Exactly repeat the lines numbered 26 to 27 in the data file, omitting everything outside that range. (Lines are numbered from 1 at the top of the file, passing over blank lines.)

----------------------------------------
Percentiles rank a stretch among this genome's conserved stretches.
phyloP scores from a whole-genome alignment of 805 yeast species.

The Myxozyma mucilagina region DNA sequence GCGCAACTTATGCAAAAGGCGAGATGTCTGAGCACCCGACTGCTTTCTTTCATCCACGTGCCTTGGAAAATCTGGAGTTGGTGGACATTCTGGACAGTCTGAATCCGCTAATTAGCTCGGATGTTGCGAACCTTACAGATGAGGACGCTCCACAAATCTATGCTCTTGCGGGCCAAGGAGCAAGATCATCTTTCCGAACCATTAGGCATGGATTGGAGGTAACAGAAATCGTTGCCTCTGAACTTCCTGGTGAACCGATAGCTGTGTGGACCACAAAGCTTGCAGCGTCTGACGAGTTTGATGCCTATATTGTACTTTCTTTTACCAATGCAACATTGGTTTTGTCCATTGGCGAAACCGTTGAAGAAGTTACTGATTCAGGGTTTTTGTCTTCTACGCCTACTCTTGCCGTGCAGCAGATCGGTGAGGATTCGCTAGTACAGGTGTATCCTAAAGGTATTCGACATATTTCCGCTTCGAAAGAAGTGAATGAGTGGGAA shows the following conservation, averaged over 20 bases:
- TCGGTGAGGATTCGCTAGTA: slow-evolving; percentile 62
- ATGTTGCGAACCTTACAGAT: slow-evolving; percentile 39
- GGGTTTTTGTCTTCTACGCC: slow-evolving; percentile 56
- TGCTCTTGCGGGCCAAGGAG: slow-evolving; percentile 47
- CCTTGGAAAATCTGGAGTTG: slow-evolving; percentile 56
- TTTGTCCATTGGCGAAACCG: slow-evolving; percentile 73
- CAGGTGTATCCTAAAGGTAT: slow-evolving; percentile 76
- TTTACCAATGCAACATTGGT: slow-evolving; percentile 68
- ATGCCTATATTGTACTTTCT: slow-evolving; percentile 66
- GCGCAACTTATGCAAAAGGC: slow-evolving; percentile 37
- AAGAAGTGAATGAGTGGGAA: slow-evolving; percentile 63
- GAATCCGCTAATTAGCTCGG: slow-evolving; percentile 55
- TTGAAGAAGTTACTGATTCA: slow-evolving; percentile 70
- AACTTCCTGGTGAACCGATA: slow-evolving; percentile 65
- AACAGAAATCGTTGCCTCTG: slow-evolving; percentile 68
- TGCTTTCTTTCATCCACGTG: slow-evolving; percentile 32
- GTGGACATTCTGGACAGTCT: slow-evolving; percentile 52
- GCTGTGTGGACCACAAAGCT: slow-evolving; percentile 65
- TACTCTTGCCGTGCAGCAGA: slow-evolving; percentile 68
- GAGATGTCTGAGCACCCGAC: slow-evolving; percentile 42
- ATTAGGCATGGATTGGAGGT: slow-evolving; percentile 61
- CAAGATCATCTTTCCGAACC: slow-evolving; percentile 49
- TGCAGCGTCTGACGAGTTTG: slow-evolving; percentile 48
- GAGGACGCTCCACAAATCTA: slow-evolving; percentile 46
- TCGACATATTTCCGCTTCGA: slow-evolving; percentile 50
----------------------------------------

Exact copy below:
- TGCAGCGTCTGACGAGTTTG: slow-evolving; percentile 48
- GAGGACGCTCCACAAATCTA: slow-evolving; percentile 46